Latest guidelines on treatment of depression

Depression is one of the leading cause of disabilities, which results in great costs to health care systems, the society and the individuals. According to the National Institute of Mental Health In the United States, more than 20% of adults experience MDD in their lifetime, with around 10% experiencing it per year. In 2020, an estimated 21 million adults in the United States were had suffered or continued to suffer from a minimum of one mental health episode. These numbers have only increased post the pandemic. An estimated economic burden in the United States was $120 billion in 2020, including direct medical and pharmaceutical costs ($36 billion) of treating MDD, suicide-related costs ($13 billion), and effects on workplace productivity ($70 billion).

What is major depressive disorder?

Major depressive disorder is defined as the presence of a depressed mood or a loss of interest or pleasure in normally enjoyable activities that occurs during the normal course of life causing clinically significant distress or impairment in social, occupational, or other important areas of life. Based on the severity of symptoms, impairment, and level of patient distress, MDD can be characterized as mild, moderate, or severe. A minimum of one third of patients suffer from a severe form of depression, making recovery more difficult. 75% of Depression patients are at a risk of recurring anxiety and panic attacks.

What helps people cope with depression?

Treatment for management of depression include pharmacologic treatments and non-pharmacologic therapies, such as psychotherapy, complementary and alternative medicine (CAM), and exercise. Antidepressants are the most common primary care treatment methodologies. 70% of the patients that are on antidepressants are not completely cured.

The American College of Physicians (ACP) has come up with guidelines and clinical recommendations to treat depression based on on the best available evidence on the comparative benefits and harms, consideration of patient values and preferences, and costs. This update evaluates the comparative effectiveness between treatment options but does not evaluate the effectiveness of the included treatments compared with no treatment.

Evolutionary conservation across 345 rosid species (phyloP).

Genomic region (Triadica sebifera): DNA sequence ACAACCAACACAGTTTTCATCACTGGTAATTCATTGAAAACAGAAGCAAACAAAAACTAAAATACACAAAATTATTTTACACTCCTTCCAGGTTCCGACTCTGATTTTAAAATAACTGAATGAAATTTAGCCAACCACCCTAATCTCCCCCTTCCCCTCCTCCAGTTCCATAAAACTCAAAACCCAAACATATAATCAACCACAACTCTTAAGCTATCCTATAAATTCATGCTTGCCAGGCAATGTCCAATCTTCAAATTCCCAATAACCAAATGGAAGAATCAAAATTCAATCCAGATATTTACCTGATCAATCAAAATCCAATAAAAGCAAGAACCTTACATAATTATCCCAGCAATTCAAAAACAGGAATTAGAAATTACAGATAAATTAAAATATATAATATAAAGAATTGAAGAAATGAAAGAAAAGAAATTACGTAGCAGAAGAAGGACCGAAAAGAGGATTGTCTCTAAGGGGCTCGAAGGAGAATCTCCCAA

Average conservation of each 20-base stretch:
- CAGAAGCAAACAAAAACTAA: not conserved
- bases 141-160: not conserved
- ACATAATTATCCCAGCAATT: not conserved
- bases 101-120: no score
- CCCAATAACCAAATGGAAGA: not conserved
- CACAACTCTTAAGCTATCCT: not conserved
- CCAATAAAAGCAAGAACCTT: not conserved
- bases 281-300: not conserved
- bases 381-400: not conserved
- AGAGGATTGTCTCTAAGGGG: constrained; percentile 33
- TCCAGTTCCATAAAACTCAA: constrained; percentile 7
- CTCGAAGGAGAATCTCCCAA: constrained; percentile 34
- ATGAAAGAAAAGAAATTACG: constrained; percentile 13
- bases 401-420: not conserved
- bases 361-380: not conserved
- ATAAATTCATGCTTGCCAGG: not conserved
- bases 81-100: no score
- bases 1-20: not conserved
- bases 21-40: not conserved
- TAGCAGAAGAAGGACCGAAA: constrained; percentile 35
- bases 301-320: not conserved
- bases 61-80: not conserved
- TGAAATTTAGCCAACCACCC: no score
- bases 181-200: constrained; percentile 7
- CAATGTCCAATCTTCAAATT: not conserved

Read how essential oils are effective in treating depression.

How can you treat depression?

  1. For mild depressive disorder ACP suggests cognitive behavioral therapy (CBT) as initial treatment. CBT works as well as medication, without any side effects. the evidence on using CBT as initial treatment because studies mainly enrolled patients with moderate to severe MDD and downgraded the overall certainty of evidence to low and the strength of the recommendation to conditional due to the lack of direct evidence in patients with mild MDD. The CGC suggests that use of SGAs as initial treatment in these patients should be based on additional considerations, such as limited access to or cost of CBT, history of moderate or severe MDD, or patient preferences.
  2. For moderate to severe major depressive disorder: The ACP recommends combination therapy with cognitive behavioral therapy and a second-generation antidepressants. The decision to be made between the above two are based on the symptoms the patient.
  3. ACP suggests one of the following options for patients in the acute phase of moderate to severe major depressive disorder who did not respond to initial treatment with an adequate dose of a second-generation antidepressant:  Switching to or augmenting with cognitive behavioral therapy (conditional recommendation; low-certainty evidence) or Switching to a different second-generation antidepressant or augmenting with a second pharmacologic treatment.
  4. When an SGA is used as initial treatment for the acute phase of moderate to severe MDD prescribe a generic SGA, if possible, rather than a far more expensive brand-name medication.
  5. Be aware and inform patients that up to 70% of patients may not achieve remission during the initial treatment attempt and more than 60% of patients may have at least 1 adverse effect. Adverse effects including constipation, diarrhea, nausea, dizziness, insomnia, somnolence, and sexual dysfunction.
  6. Start treatment with a low or minimum dose to reduce the likelihood of adverse effects and improve adherence and monitor for worsening symptoms after 1 to 2 weeks of treatment with an SGA.
  7. Verify that the optimal tolerated dose of the SGA is used if symptoms do not improve despite adherence, and consider gradually increasing the dose up to the approved maximum before switching to a second-line treatment strategy.
  8. Monitor for new or increased suicidal or self-harming thoughts and behaviors during the first 1 to 2 months of treatment.
  9. For patients in the acute phase of mild MDD for whom CBT is not available or feasible, monotherapy with an SGA is a reasonable alternative approach.
  10. Reevaluate symptoms to monitor treatment efficacy (response and remission) and potential adverse.
  11. Once remission is achieved with an SGA, clinicians should continue the treatment strategy for at least an additional 4 to 9 months . When SGA treatment is discontinued, the dose should be gradually decreased (tapered) to minimize withdrawal symptoms.
  12. When using augmentation as a second-line treatment in patients who do not respond to initial treatment, consider augmentation of an SGA with mirtazapine, bupropion, or buspirone.
  13. Refer patients who have severe symptoms, marked functional impairment, or risk for self-harm to mental health services.
  14. Encourage exercise as a healthy lifestyle practice for adults with MDD.
  15. Consider team-based collaborative care involving ambulatory care physicians or practitioners and mental health specialists, such as psychiatrists, in adults with MDD.


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